Startup offers new way to dispose of your trash

Matt Donovan started Toss Box last year as a solution to illegal dumping

Toss Box offers residents, visitors and passerbys an opportunity to dispose of up to four regular trash bags 24/7, for a fee of $4.95.
Matt Donovan/Courtesy Photo

Lifelong Eagle Valley resident Matt Donovan worked in the trash business for 20 years until he decided to bring new technology and innovation to the space. Last year, Donovan started his business Toss Box — a new solution to illegal dumping and trash collection challenges in local and neighboring communities.

Toss Box offers residents, visitors and passersby an opportunity to dispose of up to four regular trash bags 24/7, for a fee of $4.95.

“The reality is, everyone has trash but Toss Box makes it convenient and affordable to get rid of it in a legitimate, legal, authorized manner,” Donovan said.

Donovan installed the first Toss Box at the Stop N Save in Vail last year and quickly followed up with additional units in Edwards (at the Stop N Save there), Steamboat Springs and Keystone. While he sees that the model could be adopted in a number of locations, mountain communities are perfectly positioned due to the volume of short-term rentals, second-home owners and also campers and visitors.

“There’s several reasons that people need an opportunity to get rid of their trash when they want to, on their schedule,” Donovan said, adding then several use cases for when people might need Trash Box.

Support Local Journalism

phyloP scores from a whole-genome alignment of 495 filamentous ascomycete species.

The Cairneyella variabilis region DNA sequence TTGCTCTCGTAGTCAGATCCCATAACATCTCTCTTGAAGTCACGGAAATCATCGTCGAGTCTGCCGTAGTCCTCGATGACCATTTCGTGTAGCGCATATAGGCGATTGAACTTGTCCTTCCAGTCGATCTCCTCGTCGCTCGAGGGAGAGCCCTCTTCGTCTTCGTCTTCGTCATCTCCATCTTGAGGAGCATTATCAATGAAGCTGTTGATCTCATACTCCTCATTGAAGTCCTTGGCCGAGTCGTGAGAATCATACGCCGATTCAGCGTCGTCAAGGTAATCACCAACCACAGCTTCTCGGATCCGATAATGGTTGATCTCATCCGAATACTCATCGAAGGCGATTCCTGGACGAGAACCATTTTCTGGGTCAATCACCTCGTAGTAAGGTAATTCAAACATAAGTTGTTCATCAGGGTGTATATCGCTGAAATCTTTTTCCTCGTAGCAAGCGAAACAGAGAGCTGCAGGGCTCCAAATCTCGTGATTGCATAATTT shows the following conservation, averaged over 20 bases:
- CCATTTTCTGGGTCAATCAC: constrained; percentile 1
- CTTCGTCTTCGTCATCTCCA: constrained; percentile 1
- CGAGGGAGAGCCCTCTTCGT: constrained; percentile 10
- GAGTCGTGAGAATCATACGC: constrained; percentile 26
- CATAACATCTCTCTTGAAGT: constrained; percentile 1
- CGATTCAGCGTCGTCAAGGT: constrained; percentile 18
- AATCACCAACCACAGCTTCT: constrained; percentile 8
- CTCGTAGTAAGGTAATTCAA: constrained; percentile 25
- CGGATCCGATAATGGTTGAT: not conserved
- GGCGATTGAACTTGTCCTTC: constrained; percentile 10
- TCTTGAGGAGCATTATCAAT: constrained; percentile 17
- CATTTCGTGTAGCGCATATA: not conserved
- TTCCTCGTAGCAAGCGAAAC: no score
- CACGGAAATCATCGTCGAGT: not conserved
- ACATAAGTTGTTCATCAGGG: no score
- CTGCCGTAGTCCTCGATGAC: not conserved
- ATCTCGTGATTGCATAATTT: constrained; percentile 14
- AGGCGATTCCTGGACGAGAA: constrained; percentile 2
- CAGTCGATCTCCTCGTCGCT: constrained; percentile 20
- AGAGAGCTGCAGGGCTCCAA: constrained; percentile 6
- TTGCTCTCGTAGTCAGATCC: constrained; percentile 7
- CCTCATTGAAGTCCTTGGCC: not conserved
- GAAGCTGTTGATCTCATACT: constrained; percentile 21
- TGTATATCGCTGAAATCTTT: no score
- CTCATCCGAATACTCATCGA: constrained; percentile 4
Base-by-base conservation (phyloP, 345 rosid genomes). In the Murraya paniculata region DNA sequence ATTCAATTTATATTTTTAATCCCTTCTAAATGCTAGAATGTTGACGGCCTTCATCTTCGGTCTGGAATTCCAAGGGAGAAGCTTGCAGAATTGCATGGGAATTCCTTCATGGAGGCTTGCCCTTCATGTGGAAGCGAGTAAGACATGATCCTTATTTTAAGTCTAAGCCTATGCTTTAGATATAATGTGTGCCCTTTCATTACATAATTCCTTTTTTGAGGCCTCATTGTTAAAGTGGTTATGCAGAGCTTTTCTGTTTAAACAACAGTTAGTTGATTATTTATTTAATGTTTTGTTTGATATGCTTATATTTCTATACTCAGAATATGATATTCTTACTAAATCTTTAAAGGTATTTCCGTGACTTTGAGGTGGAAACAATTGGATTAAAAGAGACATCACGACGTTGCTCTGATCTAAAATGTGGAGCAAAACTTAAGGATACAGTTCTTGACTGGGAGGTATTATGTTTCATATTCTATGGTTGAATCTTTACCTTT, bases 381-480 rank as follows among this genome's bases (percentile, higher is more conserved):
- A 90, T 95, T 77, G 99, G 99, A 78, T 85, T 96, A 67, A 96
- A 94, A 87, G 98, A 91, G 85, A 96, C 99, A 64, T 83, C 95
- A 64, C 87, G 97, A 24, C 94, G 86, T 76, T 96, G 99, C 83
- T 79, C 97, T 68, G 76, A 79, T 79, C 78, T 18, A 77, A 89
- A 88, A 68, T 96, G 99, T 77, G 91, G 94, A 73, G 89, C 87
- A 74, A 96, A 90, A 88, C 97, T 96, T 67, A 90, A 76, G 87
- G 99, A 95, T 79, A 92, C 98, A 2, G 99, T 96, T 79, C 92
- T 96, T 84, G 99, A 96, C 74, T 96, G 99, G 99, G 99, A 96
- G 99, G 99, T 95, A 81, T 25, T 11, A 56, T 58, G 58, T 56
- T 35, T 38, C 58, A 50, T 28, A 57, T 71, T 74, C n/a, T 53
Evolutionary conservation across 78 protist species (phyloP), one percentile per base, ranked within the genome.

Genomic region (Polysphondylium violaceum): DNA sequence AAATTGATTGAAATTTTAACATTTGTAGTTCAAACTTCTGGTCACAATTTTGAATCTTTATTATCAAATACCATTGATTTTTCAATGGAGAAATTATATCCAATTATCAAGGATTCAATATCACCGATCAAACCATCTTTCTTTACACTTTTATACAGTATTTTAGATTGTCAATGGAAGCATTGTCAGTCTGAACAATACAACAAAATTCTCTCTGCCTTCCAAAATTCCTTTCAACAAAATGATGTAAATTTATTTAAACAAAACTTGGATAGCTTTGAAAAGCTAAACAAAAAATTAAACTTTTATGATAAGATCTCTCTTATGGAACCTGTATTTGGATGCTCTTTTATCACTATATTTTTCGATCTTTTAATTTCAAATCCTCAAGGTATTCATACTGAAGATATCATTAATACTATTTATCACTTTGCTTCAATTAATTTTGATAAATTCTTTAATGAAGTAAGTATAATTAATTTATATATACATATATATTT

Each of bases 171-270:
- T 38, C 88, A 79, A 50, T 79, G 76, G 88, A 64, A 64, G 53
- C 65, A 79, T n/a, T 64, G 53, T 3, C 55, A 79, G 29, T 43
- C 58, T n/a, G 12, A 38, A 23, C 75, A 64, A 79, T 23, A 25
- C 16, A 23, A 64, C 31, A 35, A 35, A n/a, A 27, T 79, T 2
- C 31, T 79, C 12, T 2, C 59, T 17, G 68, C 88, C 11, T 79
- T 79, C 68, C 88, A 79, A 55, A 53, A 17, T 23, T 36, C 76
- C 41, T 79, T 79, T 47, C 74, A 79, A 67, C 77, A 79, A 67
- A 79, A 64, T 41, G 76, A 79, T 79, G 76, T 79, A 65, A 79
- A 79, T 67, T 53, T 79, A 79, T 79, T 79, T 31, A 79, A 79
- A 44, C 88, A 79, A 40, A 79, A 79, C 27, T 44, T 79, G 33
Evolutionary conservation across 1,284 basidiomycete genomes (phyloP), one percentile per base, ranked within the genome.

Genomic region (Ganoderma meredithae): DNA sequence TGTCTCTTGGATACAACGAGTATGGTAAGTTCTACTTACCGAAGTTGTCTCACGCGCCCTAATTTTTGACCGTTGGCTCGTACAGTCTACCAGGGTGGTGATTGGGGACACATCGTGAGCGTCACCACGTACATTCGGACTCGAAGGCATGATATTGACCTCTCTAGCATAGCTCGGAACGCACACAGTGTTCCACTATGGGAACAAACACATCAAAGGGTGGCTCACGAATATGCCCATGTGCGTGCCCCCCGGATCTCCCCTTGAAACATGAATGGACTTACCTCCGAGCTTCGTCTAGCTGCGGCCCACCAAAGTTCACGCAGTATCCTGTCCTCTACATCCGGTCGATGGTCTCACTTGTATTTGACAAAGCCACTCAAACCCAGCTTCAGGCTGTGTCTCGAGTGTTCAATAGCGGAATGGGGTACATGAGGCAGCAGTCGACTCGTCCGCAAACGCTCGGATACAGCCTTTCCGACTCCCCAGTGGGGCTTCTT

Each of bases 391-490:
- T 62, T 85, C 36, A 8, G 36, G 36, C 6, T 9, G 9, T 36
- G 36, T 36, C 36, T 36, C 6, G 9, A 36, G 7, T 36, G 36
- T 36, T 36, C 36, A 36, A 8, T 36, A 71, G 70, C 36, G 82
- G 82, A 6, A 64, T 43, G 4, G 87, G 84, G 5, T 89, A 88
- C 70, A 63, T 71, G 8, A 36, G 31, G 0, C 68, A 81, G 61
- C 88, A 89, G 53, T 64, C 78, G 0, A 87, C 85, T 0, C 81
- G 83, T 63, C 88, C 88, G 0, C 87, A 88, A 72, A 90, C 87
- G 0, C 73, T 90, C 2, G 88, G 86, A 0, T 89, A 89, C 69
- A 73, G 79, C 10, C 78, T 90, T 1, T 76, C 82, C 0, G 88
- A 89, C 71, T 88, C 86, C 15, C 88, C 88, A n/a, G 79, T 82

This includes residents who — be it for frequent travel or occasional vacations — are going to miss a designated trash day; people returning to the Front Range after a weekend (or longer) trip to the mountains; people traveling through the mountains in their RV, camper or van; short-term rental property owners looking to quickly turn over units and trash; and more.

“In most towns, there is not a way, if you don’t have curbside trash service or a dumpster at your complex then you really don’t have a legitimate way to get rid of your couple bags of trash, and so people resort to very illegal dumping or unauthorized dumping, meaning maybe you bring it to your workplace or bring it to a construction site and throw it in or take it to town parks and shove it in their trash can,” Donovan said. “This just provides a legitimate way to get rid of trash as opposed to driving all the way to the landfill.”

Donovan said that the Toss Box feeds into the new “on-demand culture,” referring to it as the “trash world’s version” of new on-demand technologies like Amazon and Netflix.

“People are really looking to get rid of trash on their schedule and not conform to the traditional curbside trash collection service and schedule,” he said.

The Toss Box itself is a bear-proof box that uses vending machine technology to operate a trash compacter, Donovan said.

“It’s terribly easy — you swipe a credit card, the door opens, you throw your trash away and off you go,” he added, also saying that after, the trash is compacted and then picked up by the local trash collector once the unit is full. By compacting the trash, this also reduces the number of trips trash trucks need to make to the units.

Currently, in its five locations, Toss Box is located at gas stations, convenience stores and car washes. However, Donovan said the company is currently in the process of trying to partner with municipalities to put the units at local recycling facilities and other convenient locations.

And as the company continues to add units and grow, Donovan said that Toss Box is also trying to integrate a recycling unit with its current units as an added service for customers.

For now, Donovan is just happy to see the concept take off, with the existing units already seeing repeat customers and a steady stream of demand.

“It’s been fun to launch the service and see the rapid growth and people realizing the benefit, the affordability and the convenience,” Donovan said. “It’s really gaining traction in the locations we have it. We’re expanding to new locations going forward and I’m excited about the future.”

Support Local Journalism